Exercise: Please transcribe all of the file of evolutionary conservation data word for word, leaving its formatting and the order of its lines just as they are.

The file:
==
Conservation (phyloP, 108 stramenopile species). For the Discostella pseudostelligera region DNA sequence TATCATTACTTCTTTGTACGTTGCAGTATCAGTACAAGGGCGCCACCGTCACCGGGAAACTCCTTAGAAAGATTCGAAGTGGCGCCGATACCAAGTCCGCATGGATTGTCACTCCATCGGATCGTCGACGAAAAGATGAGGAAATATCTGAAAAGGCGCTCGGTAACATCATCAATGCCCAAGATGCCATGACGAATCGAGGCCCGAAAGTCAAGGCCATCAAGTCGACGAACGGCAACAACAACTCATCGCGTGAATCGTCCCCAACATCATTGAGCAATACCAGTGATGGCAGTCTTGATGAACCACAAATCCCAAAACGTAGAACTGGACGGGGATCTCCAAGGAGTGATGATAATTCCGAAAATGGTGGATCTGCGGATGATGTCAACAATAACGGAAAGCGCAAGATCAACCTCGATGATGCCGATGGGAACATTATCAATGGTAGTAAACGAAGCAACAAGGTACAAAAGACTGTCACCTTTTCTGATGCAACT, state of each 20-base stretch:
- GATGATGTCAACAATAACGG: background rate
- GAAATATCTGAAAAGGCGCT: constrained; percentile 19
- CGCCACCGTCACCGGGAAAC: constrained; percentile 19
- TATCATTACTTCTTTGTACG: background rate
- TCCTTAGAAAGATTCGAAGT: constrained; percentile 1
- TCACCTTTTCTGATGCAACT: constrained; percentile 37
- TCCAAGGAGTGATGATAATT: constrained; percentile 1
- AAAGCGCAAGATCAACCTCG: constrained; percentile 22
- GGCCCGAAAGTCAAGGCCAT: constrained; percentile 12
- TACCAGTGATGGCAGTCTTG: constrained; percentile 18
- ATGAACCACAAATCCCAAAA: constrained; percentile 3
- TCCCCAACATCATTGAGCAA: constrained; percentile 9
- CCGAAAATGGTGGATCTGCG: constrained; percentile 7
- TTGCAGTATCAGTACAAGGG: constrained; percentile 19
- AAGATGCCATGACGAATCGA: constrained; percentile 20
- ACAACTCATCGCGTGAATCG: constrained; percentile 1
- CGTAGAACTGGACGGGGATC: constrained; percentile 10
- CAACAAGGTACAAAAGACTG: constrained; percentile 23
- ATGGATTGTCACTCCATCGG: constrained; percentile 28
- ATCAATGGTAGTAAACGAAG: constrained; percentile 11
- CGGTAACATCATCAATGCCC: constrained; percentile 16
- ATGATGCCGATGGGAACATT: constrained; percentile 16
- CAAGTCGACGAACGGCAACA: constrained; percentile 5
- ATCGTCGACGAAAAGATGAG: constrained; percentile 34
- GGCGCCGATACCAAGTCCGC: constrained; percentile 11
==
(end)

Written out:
Conservation (phyloP, 108 stramenopile species). For the Discostella pseudostelligera region DNA sequence TATCATTACTTCTTTGTACGTTGCAGTATCAGTACAAGGGCGCCACCGTCACCGGGAAACTCCTTAGAAAGATTCGAAGTGGCGCCGATACCAAGTCCGCATGGATTGTCACTCCATCGGATCGTCGACGAAAAGATGAGGAAATATCTGAAAAGGCGCTCGGTAACATCATCAATGCCCAAGATGCCATGACGAATCGAGGCCCGAAAGTCAAGGCCATCAAGTCGACGAACGGCAACAACAACTCATCGCGTGAATCGTCCCCAACATCATTGAGCAATACCAGTGATGGCAGTCTTGATGAACCACAAATCCCAAAACGTAGAACTGGACGGGGATCTCCAAGGAGTGATGATAATTCCGAAAATGGTGGATCTGCGGATGATGTCAACAATAACGGAAAGCGCAAGATCAACCTCGATGATGCCGATGGGAACATTATCAATGGTAGTAAACGAAGCAACAAGGTACAAAAGACTGTCACCTTTTCTGATGCAACT, state of each 20-base stretch:
- GATGATGTCAACAATAACGG: background rate
- GAAATATCTGAAAAGGCGCT: constrained; percentile 19
- CGCCACCGTCACCGGGAAAC: constrained; percentile 19
- TATCATTACTTCTTTGTACG: background rate
- TCCTTAGAAAGATTCGAAGT: constrained; percentile 1
- TCACCTTTTCTGATGCAACT: constrained; percentile 37
- TCCAAGGAGTGATGATAATT: constrained; percentile 1
- AAAGCGCAAGATCAACCTCG: constrained; percentile 22
- GGCCCGAAAGTCAAGGCCAT: constrained; percentile 12
- TACCAGTGATGGCAGTCTTG: constrained; percentile 18
- ATGAACCACAAATCCCAAAA: constrained; percentile 3
- TCCCCAACATCATTGAGCAA: constrained; percentile 9
- CCGAAAATGGTGGATCTGCG: constrained; percentile 7
- TTGCAGTATCAGTACAAGGG: constrained; percentile 19
- AAGATGCCATGACGAATCGA: constrained; percentile 20
- ACAACTCATCGCGTGAATCG: constrained; percentile 1
- CGTAGAACTGGACGGGGATC: constrained; percentile 10
- CAACAAGGTACAAAAGACTG: constrained; percentile 23
- ATGGATTGTCACTCCATCGG: constrained; percentile 28
- ATCAATGGTAGTAAACGAAG: constrained; percentile 11
- CGGTAACATCATCAATGCCC: constrained; percentile 16
- ATGATGCCGATGGGAACATT: constrained; percentile 16
- CAAGTCGACGAACGGCAACA: constrained; percentile 5
- ATCGTCGACGAAAAGATGAG: constrained; percentile 34
- GGCGCCGATACCAAGTCCGC: constrained; percentile 11